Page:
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  5. I love this post and the comments. I'm glad to see that Josh brought in the use of data. As an evaluator, I want to make sure that we have strong data behind our communications, but when it's time to share out, the story is what sticks with people. Allowing space for youth to tell their stories about our program can be such a powerful complement to our reporting.

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    1. Oops...I responded to Joshua's comment before reading yours--yes, as you point out too, it's the story that sticks, and therefore very important in our reporting, as well as our teaching and facilitating with young people!

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  6. Jess, I love this blog--it is so salient for this moment in our culture. When people get isolated in our "echo chambers", we no longer hear the very stories that might challenge our worldviews and crack open the door of our understanding and empathy. I love the quote (whose provenance is somewhat unclear), "An enemy is someone whose story you do not know." I think as educators one of the best things we can do is to create opportunities for sharing stories.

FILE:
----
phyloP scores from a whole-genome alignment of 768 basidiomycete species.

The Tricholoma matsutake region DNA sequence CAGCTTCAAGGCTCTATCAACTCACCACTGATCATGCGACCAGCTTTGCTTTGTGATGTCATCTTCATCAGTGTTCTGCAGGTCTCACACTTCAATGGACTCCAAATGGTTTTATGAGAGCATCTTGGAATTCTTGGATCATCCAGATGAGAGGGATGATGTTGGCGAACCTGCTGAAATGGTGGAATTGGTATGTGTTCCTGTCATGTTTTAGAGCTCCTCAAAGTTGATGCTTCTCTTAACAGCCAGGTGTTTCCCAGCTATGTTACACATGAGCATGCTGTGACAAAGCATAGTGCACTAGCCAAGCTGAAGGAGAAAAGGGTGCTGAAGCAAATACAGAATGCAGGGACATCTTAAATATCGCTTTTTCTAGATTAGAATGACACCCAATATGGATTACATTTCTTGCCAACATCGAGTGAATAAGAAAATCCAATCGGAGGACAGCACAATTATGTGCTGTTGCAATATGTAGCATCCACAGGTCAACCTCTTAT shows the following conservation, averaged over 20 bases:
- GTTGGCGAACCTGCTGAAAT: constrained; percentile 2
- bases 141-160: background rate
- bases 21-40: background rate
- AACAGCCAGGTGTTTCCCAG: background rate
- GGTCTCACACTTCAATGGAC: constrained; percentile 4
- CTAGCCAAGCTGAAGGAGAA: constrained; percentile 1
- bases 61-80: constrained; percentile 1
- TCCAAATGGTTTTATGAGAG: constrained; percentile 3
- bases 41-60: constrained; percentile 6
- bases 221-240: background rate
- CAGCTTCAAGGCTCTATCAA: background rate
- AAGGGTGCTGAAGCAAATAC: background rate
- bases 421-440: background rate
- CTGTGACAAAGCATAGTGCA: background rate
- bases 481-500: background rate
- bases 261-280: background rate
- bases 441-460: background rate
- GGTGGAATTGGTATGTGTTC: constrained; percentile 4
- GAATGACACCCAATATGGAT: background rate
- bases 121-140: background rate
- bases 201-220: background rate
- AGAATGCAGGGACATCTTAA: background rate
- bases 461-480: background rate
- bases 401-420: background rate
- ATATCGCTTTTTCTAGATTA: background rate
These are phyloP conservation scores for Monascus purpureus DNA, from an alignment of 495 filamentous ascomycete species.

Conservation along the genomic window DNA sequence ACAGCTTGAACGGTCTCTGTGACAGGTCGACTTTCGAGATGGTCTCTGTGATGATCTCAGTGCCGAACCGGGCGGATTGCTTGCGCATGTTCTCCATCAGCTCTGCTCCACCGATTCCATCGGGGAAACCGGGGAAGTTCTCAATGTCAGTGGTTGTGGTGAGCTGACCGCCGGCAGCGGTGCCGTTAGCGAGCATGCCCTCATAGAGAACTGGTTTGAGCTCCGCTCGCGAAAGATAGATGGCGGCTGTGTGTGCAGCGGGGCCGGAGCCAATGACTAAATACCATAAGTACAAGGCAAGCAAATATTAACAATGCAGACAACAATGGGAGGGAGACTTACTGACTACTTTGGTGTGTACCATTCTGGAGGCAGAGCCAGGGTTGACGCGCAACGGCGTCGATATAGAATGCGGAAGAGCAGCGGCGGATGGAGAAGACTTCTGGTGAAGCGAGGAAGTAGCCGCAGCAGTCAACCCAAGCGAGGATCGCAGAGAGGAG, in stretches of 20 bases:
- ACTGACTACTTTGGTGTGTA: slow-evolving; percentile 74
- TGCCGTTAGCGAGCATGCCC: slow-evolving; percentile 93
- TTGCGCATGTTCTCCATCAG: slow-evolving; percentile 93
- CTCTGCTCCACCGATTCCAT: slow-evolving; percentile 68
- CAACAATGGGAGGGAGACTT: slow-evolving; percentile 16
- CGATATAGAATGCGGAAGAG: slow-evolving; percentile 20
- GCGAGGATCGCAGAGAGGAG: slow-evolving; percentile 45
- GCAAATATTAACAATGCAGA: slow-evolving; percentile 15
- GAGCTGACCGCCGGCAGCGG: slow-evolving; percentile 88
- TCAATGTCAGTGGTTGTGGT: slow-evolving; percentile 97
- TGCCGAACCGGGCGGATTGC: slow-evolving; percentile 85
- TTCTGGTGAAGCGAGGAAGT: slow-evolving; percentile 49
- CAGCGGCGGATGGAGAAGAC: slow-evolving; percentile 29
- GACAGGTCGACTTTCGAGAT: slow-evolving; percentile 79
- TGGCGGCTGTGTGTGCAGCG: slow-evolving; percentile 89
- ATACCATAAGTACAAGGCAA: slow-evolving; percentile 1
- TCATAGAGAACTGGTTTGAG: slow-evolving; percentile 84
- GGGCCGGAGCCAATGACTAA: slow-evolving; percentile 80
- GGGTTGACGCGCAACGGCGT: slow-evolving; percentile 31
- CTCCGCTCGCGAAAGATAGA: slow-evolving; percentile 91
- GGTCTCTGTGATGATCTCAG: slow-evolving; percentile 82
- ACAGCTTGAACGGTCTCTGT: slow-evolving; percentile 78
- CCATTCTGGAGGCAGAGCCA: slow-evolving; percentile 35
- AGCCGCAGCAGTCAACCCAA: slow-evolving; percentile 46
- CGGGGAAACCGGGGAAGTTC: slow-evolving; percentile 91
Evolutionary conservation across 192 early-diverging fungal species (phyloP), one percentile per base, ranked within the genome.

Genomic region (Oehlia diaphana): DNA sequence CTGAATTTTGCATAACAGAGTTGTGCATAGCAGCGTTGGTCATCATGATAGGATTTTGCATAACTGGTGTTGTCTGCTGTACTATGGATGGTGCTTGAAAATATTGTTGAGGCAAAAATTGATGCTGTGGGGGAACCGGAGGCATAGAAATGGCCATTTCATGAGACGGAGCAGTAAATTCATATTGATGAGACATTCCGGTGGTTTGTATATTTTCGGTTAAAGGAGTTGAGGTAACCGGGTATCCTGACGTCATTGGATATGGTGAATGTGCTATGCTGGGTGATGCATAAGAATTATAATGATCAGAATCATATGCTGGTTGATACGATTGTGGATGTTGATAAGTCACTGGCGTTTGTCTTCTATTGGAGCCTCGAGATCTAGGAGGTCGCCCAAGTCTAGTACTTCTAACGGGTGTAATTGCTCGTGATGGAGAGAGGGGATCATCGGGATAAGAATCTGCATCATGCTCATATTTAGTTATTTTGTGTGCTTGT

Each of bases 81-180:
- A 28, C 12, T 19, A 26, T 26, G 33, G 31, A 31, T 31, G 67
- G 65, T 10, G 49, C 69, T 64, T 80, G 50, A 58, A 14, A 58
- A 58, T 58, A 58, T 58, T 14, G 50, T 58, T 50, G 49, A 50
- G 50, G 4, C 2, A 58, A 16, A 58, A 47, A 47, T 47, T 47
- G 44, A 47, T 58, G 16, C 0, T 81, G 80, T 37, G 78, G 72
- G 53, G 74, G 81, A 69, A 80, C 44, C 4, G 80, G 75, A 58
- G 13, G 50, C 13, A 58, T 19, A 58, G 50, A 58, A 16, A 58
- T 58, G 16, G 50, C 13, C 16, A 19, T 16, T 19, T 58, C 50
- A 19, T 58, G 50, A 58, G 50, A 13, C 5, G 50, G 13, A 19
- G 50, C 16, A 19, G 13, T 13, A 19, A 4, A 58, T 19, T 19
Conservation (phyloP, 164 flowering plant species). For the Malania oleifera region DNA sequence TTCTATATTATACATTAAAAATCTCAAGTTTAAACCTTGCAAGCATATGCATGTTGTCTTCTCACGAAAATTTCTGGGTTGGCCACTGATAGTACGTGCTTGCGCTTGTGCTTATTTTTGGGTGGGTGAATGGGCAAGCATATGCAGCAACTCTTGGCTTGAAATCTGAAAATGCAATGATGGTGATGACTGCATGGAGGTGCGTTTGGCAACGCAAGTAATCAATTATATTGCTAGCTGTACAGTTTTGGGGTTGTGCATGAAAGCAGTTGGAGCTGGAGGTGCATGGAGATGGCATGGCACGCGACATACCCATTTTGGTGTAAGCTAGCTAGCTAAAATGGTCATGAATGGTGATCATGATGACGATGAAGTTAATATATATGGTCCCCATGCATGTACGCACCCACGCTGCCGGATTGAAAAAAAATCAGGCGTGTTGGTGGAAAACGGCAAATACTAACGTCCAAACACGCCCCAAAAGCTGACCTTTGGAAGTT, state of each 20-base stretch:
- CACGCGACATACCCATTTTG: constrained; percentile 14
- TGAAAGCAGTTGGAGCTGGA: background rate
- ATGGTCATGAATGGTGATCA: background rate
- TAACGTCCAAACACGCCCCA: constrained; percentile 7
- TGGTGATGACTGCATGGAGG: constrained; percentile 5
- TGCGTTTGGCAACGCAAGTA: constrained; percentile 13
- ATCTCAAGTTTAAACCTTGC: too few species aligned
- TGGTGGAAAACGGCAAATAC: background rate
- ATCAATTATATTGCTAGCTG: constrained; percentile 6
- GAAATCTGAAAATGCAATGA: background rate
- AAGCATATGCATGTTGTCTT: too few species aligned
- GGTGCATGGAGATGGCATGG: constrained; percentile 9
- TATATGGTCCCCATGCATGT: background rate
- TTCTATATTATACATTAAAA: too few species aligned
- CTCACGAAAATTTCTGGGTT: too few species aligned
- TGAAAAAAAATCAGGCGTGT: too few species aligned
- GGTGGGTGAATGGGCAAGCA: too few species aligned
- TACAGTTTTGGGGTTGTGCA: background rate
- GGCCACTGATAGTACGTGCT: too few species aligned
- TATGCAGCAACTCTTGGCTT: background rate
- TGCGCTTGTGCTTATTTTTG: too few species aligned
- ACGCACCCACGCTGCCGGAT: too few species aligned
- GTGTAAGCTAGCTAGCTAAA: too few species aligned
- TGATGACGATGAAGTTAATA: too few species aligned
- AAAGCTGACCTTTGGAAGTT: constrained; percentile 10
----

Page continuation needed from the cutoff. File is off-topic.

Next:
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    1. Yes, I love that quote--part of the premise being, if we knew the "enemy's" story, perhaps we could see them as less of an enemy.